Romney’s Santa Routine May Hurt Him Long Term

Santa MittI spent the debate “live blogging” over at The Reaction. You can go over there to see my reactions as they occurred in real time. My initial thinking was that Romney did better than I had expected—and I expected him to do fairly well. But I didn’t think that Romney necessarily “won” the debate, whatever that might mean. He did, however, dominate it. He talked a lot more.

What surprised me was just how hostile the liberal reaction was to the debate. I guess this makes sense, though. They want the president to be a fighter. I feel the same way. For example, I couldn’t believe some of the things that Romney was able to get away with. In particular, I hate his claim that he can’t give specifics about his policies because that’s not how you negotiate. Never has a bigger pile of bullshit excreted from a politician.

Regardless of how the debate went for the pundits, my overall reaction was that Romney was even worse than I had thought. For a while, I’ve been pushing this line that Romney’s tax plan is, Trust me. But now I see that this is his plan for everything. Education reform? Trust me. Financial reform? Trust me. Healthcare reform? Trust me! It reminds me of Nixon’s secret plan to end the war in Vietnam. You may remember that the war didn’t actually end until he was out of office.

The more substantive point regarding the debate was that Romney’s policy ideas changed radically. Now he’s not giving a tax break to the wealthy! Now he’s going to cover pre-existing conditions by—Wait for it!—magic! He’ll increase funding for education. And the military. And anything else that you might like. It reminded me of the Michael Dukakis line from 1988: Mitt Romney is the Joe Isuzu of politicians. Or if you’re too young to get the reference: Mitt Romney claims to be Santa Claus.

President Obama has always been an “eat your broccoli” kind of guy. So we shouldn’t be too surprised that he used the debate to talk to the American people like they were adults. (As my friend Andrea would say, “That’s a mistake!”) But in the end, I think there is much fodder for the Obama campaign. Romney will get a bump from this, but over time, I think it reinforces the Romney nobody likes: the guy who will say anything to get elected.

Update (3 October 2012 9:24 pm)

A couple of debate tweets for you. First, Karen Finney and I seem to agree on the best line of the night, “Part of being a leader is being able to say what you’re going to do.” That to me sums up the whole debate. Matt Yglesias tweeted a question I have long asked, “If voucherizing Medicare for current old people is so terrible, why does Romney want to do it for me?” And finally, Dean Baker made the best collection of tweets of the night. I particularly liked this one, “Romney knows about picking losers, 22 out of 77 companies in his tenure at Bain Capital according to my colleague Eileen Appelbaum.”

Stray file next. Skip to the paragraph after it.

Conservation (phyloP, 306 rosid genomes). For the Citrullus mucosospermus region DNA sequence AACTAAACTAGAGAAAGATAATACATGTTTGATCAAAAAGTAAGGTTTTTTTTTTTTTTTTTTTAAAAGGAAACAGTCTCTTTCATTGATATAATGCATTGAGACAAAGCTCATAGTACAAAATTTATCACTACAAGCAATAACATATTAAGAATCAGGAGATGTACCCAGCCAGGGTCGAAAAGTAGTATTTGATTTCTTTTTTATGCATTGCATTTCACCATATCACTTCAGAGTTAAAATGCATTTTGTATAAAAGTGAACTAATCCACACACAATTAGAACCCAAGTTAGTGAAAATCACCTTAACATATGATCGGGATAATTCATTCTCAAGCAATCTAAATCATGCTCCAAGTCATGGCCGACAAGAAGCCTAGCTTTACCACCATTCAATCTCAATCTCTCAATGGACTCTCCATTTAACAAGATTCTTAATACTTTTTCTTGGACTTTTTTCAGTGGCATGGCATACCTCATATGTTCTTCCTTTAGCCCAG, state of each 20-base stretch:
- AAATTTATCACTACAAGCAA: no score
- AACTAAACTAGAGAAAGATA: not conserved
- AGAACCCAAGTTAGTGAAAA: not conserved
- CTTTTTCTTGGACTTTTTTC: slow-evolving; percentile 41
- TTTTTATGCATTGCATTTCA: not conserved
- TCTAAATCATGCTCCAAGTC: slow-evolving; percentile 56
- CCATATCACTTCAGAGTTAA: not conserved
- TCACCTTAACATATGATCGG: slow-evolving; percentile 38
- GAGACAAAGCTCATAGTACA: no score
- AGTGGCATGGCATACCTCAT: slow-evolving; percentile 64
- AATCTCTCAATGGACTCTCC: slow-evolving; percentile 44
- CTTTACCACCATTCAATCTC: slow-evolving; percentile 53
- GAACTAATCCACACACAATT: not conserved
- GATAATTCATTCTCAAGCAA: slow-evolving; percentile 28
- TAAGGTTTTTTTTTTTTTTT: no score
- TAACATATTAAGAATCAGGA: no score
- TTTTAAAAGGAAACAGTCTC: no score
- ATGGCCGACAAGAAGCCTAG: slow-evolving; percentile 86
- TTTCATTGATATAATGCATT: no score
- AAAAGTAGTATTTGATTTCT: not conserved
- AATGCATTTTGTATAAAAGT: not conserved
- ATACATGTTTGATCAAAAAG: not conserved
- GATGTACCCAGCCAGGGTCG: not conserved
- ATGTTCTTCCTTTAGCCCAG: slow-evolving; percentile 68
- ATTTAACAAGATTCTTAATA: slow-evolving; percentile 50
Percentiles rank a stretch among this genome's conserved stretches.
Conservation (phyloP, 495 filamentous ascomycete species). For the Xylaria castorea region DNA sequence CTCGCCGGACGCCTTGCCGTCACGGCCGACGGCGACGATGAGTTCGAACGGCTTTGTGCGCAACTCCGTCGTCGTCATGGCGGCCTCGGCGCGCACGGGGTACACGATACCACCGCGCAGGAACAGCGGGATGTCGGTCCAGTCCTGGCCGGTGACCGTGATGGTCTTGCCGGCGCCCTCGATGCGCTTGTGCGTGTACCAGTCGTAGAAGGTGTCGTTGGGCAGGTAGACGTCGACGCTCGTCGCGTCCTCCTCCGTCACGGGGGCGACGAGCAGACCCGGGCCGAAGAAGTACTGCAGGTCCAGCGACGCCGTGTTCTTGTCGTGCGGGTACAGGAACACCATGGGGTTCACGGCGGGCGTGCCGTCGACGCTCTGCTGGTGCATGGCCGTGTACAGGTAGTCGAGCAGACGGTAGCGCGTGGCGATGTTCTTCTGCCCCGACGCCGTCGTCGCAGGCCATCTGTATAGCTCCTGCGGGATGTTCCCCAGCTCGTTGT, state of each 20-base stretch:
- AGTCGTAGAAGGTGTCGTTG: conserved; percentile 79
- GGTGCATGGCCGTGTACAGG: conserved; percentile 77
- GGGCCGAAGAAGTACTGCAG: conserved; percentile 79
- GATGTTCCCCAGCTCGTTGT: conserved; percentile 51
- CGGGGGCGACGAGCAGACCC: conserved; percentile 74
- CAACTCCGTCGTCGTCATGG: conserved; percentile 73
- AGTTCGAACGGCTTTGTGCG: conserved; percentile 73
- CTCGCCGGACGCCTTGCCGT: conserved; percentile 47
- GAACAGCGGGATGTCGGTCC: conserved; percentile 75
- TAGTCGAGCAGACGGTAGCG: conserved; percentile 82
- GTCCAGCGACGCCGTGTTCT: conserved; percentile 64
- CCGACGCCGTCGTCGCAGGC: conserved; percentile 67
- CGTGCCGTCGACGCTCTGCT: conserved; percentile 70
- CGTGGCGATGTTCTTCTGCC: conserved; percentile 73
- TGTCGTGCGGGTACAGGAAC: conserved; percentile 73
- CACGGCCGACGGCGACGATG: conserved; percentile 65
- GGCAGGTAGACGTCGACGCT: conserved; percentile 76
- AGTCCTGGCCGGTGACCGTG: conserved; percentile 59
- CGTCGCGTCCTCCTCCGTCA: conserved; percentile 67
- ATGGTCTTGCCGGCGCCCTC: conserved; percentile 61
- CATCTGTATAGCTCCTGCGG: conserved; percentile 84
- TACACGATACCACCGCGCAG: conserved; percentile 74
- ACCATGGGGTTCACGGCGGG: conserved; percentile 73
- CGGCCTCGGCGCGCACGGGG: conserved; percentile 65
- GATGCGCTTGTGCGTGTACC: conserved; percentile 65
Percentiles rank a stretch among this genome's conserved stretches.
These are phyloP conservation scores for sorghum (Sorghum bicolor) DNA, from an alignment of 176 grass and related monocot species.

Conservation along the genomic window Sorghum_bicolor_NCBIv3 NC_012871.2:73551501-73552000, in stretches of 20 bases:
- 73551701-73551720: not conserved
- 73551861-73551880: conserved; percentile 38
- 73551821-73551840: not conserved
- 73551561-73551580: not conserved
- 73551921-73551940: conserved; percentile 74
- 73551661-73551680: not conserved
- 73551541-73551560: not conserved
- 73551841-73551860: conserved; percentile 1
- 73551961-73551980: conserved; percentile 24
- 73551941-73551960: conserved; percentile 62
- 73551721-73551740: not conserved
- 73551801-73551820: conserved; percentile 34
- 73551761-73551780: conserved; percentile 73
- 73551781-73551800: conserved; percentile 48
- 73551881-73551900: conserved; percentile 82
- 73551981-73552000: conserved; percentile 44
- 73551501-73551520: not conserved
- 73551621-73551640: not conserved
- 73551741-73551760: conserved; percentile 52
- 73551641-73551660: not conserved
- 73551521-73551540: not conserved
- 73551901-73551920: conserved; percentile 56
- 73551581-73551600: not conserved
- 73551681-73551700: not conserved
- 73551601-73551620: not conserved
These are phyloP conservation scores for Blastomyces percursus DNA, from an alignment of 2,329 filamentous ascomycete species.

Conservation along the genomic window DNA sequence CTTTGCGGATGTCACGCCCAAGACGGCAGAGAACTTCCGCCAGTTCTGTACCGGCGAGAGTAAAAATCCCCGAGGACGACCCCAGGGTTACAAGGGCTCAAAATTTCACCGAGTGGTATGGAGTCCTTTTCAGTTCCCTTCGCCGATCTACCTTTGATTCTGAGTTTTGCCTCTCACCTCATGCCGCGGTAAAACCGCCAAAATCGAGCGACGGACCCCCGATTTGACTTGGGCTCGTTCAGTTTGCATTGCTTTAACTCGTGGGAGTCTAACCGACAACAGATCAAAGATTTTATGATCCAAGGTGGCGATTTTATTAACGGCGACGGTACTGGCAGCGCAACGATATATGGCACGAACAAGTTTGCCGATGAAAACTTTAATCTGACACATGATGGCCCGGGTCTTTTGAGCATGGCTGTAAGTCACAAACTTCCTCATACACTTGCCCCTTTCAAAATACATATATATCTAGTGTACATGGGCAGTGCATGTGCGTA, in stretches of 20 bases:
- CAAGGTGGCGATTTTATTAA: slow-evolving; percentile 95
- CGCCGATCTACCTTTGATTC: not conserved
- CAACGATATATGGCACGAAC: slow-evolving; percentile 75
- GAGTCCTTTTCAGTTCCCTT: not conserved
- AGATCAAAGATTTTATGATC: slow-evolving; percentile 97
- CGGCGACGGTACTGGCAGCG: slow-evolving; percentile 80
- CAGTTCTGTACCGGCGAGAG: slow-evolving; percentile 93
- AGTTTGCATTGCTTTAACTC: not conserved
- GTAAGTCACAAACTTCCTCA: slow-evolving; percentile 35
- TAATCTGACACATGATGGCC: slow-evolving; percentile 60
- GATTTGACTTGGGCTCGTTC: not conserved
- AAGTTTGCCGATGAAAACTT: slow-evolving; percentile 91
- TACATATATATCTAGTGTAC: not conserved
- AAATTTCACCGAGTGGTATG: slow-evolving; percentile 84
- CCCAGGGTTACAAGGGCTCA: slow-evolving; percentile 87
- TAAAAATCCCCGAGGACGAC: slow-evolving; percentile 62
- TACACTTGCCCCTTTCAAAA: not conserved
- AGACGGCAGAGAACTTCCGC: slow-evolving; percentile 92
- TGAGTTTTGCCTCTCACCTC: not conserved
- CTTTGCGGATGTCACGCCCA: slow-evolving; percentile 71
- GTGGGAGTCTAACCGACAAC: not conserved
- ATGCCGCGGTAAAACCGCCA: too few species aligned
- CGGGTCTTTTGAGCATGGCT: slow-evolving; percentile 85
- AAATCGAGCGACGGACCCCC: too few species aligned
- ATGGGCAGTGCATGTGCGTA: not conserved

Update (3 October 2012 10:17 pm)

Paul Krugman has something to say. I will quote it in full since it is short:

People tend to forget how close the 2008 presidential race looked as late as August, and the immense frustration many Democrats felt with Barack Obama at the time. He seemed weirdly unwilling to drive home his case against Bush/McCain economic policies; his instinct, as people said, was apparently to go for the capillaries.

The hard-hitting and effective campaign against Romney led many people to believe that this wasn’t going to happen again. But in the first debate, there was Capillary Man once again.

I really don’t know what this is about.

Update (4 October 2012 9:11 am)

Josh Barro notes that Obama actually spoke 4 minutes longer than Romney. As Barro correctly points out, “It certainly didn’t feel like that watching the debate.” However, Michael B. Dougherty points out that Romney spoke 500 more words.

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About Frank Moraes

Frank Moraes is a freelance writer and editor online and in print. He is educated as a scientist with a PhD in Atmospheric Physics. He has worked in climate science, remote sensing, throughout the computer industry, and as a college physics instructor. Find out more at About Frank Moraes.

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